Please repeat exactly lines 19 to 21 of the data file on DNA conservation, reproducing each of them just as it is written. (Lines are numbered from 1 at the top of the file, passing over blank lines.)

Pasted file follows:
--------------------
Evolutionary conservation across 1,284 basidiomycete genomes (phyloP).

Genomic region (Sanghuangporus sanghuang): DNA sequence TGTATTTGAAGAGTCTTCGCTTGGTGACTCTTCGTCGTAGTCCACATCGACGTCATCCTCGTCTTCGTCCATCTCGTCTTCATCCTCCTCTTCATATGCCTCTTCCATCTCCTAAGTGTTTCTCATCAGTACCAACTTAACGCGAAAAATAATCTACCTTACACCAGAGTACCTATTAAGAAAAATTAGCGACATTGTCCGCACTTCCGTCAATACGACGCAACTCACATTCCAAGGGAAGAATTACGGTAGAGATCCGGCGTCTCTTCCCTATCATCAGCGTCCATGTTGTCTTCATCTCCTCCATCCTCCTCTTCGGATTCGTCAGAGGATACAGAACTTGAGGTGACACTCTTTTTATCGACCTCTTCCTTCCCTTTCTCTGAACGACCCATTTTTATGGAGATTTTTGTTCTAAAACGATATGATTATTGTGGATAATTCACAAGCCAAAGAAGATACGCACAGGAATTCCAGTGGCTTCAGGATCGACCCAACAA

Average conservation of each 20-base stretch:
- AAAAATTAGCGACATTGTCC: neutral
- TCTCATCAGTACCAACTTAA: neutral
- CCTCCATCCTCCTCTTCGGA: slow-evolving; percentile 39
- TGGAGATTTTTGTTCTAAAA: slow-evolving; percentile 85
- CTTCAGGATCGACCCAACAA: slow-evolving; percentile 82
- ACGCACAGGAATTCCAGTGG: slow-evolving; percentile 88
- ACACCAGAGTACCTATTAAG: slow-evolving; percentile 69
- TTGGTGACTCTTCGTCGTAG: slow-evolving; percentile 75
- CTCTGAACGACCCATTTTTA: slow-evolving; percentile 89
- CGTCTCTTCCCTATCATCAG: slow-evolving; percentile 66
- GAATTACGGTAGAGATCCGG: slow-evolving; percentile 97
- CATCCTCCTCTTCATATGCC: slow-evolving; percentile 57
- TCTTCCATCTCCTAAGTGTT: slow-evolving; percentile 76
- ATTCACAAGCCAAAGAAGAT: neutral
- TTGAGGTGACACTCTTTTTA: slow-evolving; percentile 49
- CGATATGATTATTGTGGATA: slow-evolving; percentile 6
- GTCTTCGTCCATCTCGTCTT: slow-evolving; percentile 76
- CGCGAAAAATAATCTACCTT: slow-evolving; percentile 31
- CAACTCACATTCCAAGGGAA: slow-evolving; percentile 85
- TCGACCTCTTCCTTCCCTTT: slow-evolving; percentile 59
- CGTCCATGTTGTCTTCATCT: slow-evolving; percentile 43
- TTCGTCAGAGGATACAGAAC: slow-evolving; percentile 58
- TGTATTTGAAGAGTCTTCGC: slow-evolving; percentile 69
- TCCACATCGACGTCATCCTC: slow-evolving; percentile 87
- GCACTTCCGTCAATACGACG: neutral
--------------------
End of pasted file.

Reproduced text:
- CGATATGATTATTGTGGATA: slow-evolving; percentile 6
- GTCTTCGTCCATCTCGTCTT: slow-evolving; percentile 76
- CGCGAAAAATAATCTACCTT: slow-evolving; percentile 31